He adds, “The reason we’ve invested significant research and development into AFV is because this is a growing need of our customers, who typically are very interested in the latest technology and how that can help them better achieve their objectives. We have a saying that we don’t build our product, we build our customers product.”
Highest Low Volume Maker
Unlike some other vehicle manufacturers, bus makers are low volume operations. ElDorado National stands out as the largest volume producer in a low volume business. Which is not to say that it can afford to coast in neutral.
Repeat business is absolutely essential to sustained growth. To improve both customer interactions and its own internal processes, ElDorado National installed a new Enterprise Resource Planning (ERP) system in December 2006. “Our previous operating system was antiquated and the culture change we are still going through as the result of the transition is still pretty painful,” Comfort says. “However, we expect that the new system will not only greatly enhance the efficiencies of our internal processes, but, more importantly, it will enable us to be much more responsive to our customers.”
Though the industry leader, ElDorado National is seeing some competition, which has a negative effective on the bottom-line not just in terms of possible lost sales. “There has been and continues to be new entries into our industry. Unfortunately, the quickest ways for these companies to gain footing is simply to ‘buy’ market share by undervaluing the product, which is what is clearly happening. This sends an incorrect message to customers about an appropriate price/value ratio,” according to Comfort. “Of course, what these companies are doing affects our market share, but whatever short-term gains our competitors make, it simply can’t be sustained over the long term. At some point, running a business with little or no profitability just to gain share backfires because it becomes difficult to provide a quality product and support it. ElDorado National, in contrast, has been in this business for more than a quarter century. We’re owned by Thor Industries, which is completely debt free and has tremendous cash reserves. So we certainly have the financial commitment to continue to provide our customers with exceptional value and support at a fair price.”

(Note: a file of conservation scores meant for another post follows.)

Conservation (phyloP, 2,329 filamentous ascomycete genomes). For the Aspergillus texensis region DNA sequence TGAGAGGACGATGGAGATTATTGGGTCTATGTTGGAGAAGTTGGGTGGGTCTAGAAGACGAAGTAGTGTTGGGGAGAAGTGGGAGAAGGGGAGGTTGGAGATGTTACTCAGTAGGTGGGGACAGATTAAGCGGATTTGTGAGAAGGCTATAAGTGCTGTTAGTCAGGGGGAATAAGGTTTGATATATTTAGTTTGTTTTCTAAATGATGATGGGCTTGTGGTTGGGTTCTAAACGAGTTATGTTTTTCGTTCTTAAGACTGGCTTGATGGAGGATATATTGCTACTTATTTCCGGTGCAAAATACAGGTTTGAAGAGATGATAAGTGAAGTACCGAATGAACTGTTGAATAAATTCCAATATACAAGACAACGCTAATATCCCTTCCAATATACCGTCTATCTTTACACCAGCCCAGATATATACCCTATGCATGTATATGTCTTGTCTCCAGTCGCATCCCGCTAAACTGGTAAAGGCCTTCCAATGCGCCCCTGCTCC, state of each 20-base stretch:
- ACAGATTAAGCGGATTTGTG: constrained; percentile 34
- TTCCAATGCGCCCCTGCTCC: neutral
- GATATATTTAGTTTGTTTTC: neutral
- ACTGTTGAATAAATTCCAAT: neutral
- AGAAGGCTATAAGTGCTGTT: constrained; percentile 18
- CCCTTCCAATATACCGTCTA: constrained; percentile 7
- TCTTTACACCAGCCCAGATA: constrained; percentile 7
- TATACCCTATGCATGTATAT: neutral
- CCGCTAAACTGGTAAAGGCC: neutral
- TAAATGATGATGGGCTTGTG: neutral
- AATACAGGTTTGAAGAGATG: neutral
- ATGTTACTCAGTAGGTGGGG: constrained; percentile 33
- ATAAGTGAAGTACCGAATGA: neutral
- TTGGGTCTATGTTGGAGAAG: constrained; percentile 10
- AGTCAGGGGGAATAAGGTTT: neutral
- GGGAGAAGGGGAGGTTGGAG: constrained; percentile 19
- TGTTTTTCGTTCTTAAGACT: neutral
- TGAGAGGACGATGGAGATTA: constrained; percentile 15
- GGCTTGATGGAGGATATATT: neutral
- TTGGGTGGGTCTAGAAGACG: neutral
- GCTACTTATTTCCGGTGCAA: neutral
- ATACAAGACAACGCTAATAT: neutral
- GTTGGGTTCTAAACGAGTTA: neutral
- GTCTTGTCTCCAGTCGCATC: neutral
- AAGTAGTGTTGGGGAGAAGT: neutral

Certainly, ElDorado National is in for the long haul. As Comfort points out, “We have another saying: we came to play and we came to stay.”